Integrated design is the main method used by green builders to design high-performance buildings on conventional budgets. How is this possible? If I make a piece of equipment more efficient, isn't it going to cost more? Yes, it is. But if I make it more efficient and design the building to use less energy overall, then that equipment is going to be both more efficient and smaller, thereby saving cost.
Here's a practical example. Most office buildings don't use shading devices external to the building; instead they rely on tinted glass to reduce glare. But the sun still enters the building, leading to excess heating in summer, requiring more cooling. Most office building air-conditioning
systems are sized for the absolute peak summer afternoon cooling demand. What if you could reduce that demand by shading the south-facing and west-facing (and in some southern climates, east-facing) glass, so that the sun never enters the building during the summer, at least from 10 am to 4 pm? That would require a lot less cooling. But it would cost more for the external shading devices (plus mess up the clean post-modern façade of the building). But would it cost more than you would save by downsizing the air-conditioning system? In general, the answer is no.
So the basic principle of integrated design is that we have to look at the whole building's energy and water use, not just focus on individual systems in isolation from each other. Easier said than done, however, without a strong commitment to an integrated design process by the building owner, architect, engineers and other key members of the design and construction team.
The basic elements of integrated design include the following activities, all knitted together by excellent facilitation and communications skills:
• Select the Team: Team members need to know not only a lot about their own field of expertise, but also how their decisions might affect all of the building's systems and components. Typically, the owner's representative or project manager and the key contractor team members are part of the design effort, much more so than in conventional building.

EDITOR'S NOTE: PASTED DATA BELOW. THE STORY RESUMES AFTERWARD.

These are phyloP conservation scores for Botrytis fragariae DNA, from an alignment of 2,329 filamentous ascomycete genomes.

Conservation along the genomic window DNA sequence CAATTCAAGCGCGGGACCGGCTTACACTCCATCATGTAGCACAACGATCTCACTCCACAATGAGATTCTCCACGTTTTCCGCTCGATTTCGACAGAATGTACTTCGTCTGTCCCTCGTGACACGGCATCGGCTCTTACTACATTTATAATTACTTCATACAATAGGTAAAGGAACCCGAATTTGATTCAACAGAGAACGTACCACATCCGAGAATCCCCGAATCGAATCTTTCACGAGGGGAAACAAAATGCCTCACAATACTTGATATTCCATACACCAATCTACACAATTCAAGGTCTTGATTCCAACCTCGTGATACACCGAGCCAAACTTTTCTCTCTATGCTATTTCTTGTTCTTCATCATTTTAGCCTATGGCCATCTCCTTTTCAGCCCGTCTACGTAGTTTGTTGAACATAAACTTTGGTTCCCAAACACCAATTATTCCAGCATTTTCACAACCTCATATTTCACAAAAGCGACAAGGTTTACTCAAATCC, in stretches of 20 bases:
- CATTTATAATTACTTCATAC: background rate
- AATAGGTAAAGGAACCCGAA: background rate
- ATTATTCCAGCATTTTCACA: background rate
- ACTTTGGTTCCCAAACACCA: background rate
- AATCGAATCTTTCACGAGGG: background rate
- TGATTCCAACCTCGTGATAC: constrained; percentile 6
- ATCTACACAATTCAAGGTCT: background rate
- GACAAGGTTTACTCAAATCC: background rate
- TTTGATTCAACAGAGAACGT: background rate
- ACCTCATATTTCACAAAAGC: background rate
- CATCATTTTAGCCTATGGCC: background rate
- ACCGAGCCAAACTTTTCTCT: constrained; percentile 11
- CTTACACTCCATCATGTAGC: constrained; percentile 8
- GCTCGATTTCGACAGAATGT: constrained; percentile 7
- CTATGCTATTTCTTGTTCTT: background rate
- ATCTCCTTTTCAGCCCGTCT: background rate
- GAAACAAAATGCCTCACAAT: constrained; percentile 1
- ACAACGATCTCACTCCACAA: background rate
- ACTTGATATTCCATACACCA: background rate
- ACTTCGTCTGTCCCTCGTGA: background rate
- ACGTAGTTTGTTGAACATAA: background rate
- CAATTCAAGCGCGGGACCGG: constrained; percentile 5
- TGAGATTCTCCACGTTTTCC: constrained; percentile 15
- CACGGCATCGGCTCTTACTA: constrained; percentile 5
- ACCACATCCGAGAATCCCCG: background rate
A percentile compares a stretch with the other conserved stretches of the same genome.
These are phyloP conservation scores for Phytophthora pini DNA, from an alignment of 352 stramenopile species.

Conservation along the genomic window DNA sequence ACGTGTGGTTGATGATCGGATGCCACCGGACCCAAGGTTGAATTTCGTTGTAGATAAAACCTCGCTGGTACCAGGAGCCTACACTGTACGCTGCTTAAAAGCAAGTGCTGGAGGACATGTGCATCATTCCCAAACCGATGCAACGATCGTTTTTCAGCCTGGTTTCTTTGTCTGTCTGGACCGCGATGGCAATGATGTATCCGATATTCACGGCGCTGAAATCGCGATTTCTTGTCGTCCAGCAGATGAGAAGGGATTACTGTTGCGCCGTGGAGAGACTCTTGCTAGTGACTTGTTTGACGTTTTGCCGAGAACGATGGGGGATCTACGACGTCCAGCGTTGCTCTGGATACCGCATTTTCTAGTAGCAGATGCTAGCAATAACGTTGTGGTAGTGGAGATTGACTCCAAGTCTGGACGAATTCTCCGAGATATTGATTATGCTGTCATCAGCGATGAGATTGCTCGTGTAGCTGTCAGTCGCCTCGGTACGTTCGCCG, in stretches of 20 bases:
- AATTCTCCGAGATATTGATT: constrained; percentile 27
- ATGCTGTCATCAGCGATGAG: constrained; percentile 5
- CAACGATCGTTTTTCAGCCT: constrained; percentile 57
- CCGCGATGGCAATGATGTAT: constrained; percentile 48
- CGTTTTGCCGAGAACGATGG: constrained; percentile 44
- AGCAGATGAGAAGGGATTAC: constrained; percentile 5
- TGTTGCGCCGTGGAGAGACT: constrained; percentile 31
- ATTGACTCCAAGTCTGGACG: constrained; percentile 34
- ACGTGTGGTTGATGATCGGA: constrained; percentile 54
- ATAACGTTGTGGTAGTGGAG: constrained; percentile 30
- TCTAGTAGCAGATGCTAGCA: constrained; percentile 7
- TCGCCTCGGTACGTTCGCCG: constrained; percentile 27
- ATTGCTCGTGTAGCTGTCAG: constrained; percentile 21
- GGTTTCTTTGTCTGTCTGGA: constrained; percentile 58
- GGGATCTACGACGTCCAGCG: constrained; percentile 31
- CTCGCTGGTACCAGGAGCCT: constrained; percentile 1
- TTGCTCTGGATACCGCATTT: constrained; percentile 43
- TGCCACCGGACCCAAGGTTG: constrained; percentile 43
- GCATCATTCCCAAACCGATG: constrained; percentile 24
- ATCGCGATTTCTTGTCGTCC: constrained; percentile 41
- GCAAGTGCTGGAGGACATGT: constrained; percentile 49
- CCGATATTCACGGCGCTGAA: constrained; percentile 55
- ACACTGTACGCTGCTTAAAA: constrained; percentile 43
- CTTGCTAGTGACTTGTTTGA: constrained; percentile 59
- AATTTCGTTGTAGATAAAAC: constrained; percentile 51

• Set the Goals: It's a truism in business (and life) that teams can perform at very high levels if they are asked to. It's also true that "what gets measured, gets managed," so that measuring performance (such as achieving a LEED rating of a certain level) is a critical factor in driving design teams to innovative, cost-conscious decisions.
• Assign Champions: It's also a truism in business that someone has to "own" the results. If an architect tells a mechanical engineer to cut building energy use from the norm by 50%, that engineer has to agree to make this happen, without overspending her budget. High-performance buildings have a champion for each area of design, construction and operations.
• Optimize the Design: No one project is just like another; each design has unique requirements, typically driven by the purpose of the building, the owner's or developer's expectations, budgets and schedules. Therefore, each design needs to be optimized for the specific circumstances. This often requires multiple iterations of the design, tradeoffs between various building elements, best done in the early stages before much of the detailed design cost has been incurred.
• Follow Through: The best players in sports never take their eye off the ball, and the best building projects have a very strong follow-through, to make sure that all of the great ideas from the early stages of design get incorporated into the project. This can be difficult, because often the building's conceptual designer hands off the detailed design to another architect or engineer, or is occupied with several other projects happening simultaneously.
• Commission the Project: As discussed previously, commissioning makes sure that the design intent is actually translated into the building systems all the way through construction and startup, so that all energy-using systems work the way they were designed. Incredible as it may seem, no one except perhaps the building owner or developer is really in charge of a building's final energy performance. Commissioning helps to bridge the gap between good intentions and actual performance.
• Maintain and Monitor: No good project goes without maintenance for long. Training of operating personnel in the building's systems (especially if they are unconventional) is critical, as is monitoring the performance of the building and finding out why performance isn't meeting expectations.
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